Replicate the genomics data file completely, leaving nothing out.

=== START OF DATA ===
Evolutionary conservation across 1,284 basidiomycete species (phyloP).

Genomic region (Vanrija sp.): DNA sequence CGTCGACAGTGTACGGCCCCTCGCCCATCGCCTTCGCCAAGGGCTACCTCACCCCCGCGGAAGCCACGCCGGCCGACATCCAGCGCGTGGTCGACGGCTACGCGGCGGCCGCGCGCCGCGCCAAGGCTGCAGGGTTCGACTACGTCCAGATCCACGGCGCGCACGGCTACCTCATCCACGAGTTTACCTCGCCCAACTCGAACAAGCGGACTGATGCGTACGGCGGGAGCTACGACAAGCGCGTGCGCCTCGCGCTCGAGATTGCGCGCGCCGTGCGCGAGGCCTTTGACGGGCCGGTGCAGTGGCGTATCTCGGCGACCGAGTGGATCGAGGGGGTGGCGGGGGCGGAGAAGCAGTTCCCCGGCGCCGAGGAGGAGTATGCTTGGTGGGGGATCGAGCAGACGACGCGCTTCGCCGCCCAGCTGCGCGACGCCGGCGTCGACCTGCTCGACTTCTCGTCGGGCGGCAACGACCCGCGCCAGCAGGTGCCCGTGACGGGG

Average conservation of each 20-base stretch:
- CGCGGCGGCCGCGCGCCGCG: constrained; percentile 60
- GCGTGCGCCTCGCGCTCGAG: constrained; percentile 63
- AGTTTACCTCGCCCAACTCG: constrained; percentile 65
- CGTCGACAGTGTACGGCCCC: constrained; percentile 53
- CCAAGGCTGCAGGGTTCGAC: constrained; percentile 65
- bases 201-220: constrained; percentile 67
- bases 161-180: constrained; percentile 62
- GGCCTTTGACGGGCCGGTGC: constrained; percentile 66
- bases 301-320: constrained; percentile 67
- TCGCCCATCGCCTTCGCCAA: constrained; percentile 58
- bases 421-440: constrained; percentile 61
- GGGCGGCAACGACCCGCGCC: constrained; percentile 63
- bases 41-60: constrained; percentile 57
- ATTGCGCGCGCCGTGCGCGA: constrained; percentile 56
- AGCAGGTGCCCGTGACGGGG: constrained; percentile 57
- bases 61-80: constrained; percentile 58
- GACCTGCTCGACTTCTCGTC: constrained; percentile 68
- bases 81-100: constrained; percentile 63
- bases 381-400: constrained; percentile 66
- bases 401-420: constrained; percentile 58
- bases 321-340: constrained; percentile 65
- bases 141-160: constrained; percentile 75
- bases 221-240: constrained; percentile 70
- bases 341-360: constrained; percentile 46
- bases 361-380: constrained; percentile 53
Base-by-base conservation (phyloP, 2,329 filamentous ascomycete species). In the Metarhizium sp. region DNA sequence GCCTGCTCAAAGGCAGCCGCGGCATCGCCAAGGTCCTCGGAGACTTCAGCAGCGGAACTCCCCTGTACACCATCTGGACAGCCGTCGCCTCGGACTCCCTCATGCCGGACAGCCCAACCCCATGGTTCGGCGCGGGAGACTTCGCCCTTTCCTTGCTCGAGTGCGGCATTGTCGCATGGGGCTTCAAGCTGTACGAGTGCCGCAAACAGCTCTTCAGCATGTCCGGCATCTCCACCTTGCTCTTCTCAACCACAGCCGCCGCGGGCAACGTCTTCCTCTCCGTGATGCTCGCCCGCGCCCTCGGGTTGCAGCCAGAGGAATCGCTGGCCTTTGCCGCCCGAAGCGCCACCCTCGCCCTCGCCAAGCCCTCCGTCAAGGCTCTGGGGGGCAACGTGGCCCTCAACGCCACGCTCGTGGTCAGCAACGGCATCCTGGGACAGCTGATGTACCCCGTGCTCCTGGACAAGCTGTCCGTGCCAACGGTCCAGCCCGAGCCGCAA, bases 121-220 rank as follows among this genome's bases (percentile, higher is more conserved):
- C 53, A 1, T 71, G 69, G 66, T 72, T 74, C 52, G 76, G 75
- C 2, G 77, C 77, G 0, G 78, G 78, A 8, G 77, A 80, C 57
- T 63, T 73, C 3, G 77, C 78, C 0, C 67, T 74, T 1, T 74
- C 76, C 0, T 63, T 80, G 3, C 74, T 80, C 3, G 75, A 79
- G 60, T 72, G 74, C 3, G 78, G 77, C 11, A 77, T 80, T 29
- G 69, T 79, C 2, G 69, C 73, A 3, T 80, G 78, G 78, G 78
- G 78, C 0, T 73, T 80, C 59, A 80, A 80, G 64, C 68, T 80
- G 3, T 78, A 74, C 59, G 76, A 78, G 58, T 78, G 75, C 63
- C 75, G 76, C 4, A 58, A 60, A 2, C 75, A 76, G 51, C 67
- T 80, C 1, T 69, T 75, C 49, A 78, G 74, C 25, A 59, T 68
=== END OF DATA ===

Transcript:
Evolutionary conservation across 1,284 basidiomycete species (phyloP).

Genomic region (Vanrija sp.): DNA sequence CGTCGACAGTGTACGGCCCCTCGCCCATCGCCTTCGCCAAGGGCTACCTCACCCCCGCGGAAGCCACGCCGGCCGACATCCAGCGCGTGGTCGACGGCTACGCGGCGGCCGCGCGCCGCGCCAAGGCTGCAGGGTTCGACTACGTCCAGATCCACGGCGCGCACGGCTACCTCATCCACGAGTTTACCTCGCCCAACTCGAACAAGCGGACTGATGCGTACGGCGGGAGCTACGACAAGCGCGTGCGCCTCGCGCTCGAGATTGCGCGCGCCGTGCGCGAGGCCTTTGACGGGCCGGTGCAGTGGCGTATCTCGGCGACCGAGTGGATCGAGGGGGTGGCGGGGGCGGAGAAGCAGTTCCCCGGCGCCGAGGAGGAGTATGCTTGGTGGGGGATCGAGCAGACGACGCGCTTCGCCGCCCAGCTGCGCGACGCCGGCGTCGACCTGCTCGACTTCTCGTCGGGCGGCAACGACCCGCGCCAGCAGGTGCCCGTGACGGGG

Average conservation of each 20-base stretch:
- CGCGGCGGCCGCGCGCCGCG: constrained; percentile 60
- GCGTGCGCCTCGCGCTCGAG: constrained; percentile 63
- AGTTTACCTCGCCCAACTCG: constrained; percentile 65
- CGTCGACAGTGTACGGCCCC: constrained; percentile 53
- CCAAGGCTGCAGGGTTCGAC: constrained; percentile 65
- bases 201-220: constrained; percentile 67
- bases 161-180: constrained; percentile 62
- GGCCTTTGACGGGCCGGTGC: constrained; percentile 66
- bases 301-320: constrained; percentile 67
- TCGCCCATCGCCTTCGCCAA: constrained; percentile 58
- bases 421-440: constrained; percentile 61
- GGGCGGCAACGACCCGCGCC: constrained; percentile 63
- bases 41-60: constrained; percentile 57
- ATTGCGCGCGCCGTGCGCGA: constrained; percentile 56
- AGCAGGTGCCCGTGACGGGG: constrained; percentile 57
- bases 61-80: constrained; percentile 58
- GACCTGCTCGACTTCTCGTC: constrained; percentile 68
- bases 81-100: constrained; percentile 63
- bases 381-400: constrained; percentile 66
- bases 401-420: constrained; percentile 58
- bases 321-340: constrained; percentile 65
- bases 141-160: constrained; percentile 75
- bases 221-240: constrained; percentile 70
- bases 341-360: constrained; percentile 46
- bases 361-380: constrained; percentile 53
Base-by-base conservation (phyloP, 2,329 filamentous ascomycete species). In the Metarhizium sp. region DNA sequence GCCTGCTCAAAGGCAGCCGCGGCATCGCCAAGGTCCTCGGAGACTTCAGCAGCGGAACTCCCCTGTACACCATCTGGACAGCCGTCGCCTCGGACTCCCTCATGCCGGACAGCCCAACCCCATGGTTCGGCGCGGGAGACTTCGCCCTTTCCTTGCTCGAGTGCGGCATTGTCGCATGGGGCTTCAAGCTGTACGAGTGCCGCAAACAGCTCTTCAGCATGTCCGGCATCTCCACCTTGCTCTTCTCAACCACAGCCGCCGCGGGCAACGTCTTCCTCTCCGTGATGCTCGCCCGCGCCCTCGGGTTGCAGCCAGAGGAATCGCTGGCCTTTGCCGCCCGAAGCGCCACCCTCGCCCTCGCCAAGCCCTCCGTCAAGGCTCTGGGGGGCAACGTGGCCCTCAACGCCACGCTCGTGGTCAGCAACGGCATCCTGGGACAGCTGATGTACCCCGTGCTCCTGGACAAGCTGTCCGTGCCAACGGTCCAGCCCGAGCCGCAA, bases 121-220 rank as follows among this genome's bases (percentile, higher is more conserved):
- C 53, A 1, T 71, G 69, G 66, T 72, T 74, C 52, G 76, G 75
- C 2, G 77, C 77, G 0, G 78, G 78, A 8, G 77, A 80, C 57
- T 63, T 73, C 3, G 77, C 78, C 0, C 67, T 74, T 1, T 74
- C 76, C 0, T 63, T 80, G 3, C 74, T 80, C 3, G 75, A 79
- G 60, T 72, G 74, C 3, G 78, G 77, C 11, A 77, T 80, T 29
- G 69, T 79, C 2, G 69, C 73, A 3, T 80, G 78, G 78, G 78
- G 78, C 0, T 73, T 80, C 59, A 80, A 80, G 64, C 68, T 80
- G 3, T 78, A 74, C 59, G 76, A 78, G 58, T 78, G 75, C 63
- C 75, G 76, C 4, A 58, A 60, A 2, C 75, A 76, G 51, C 67
- T 80, C 1, T 69, T 75, C 49, A 78, G 74, C 25, A 59, T 68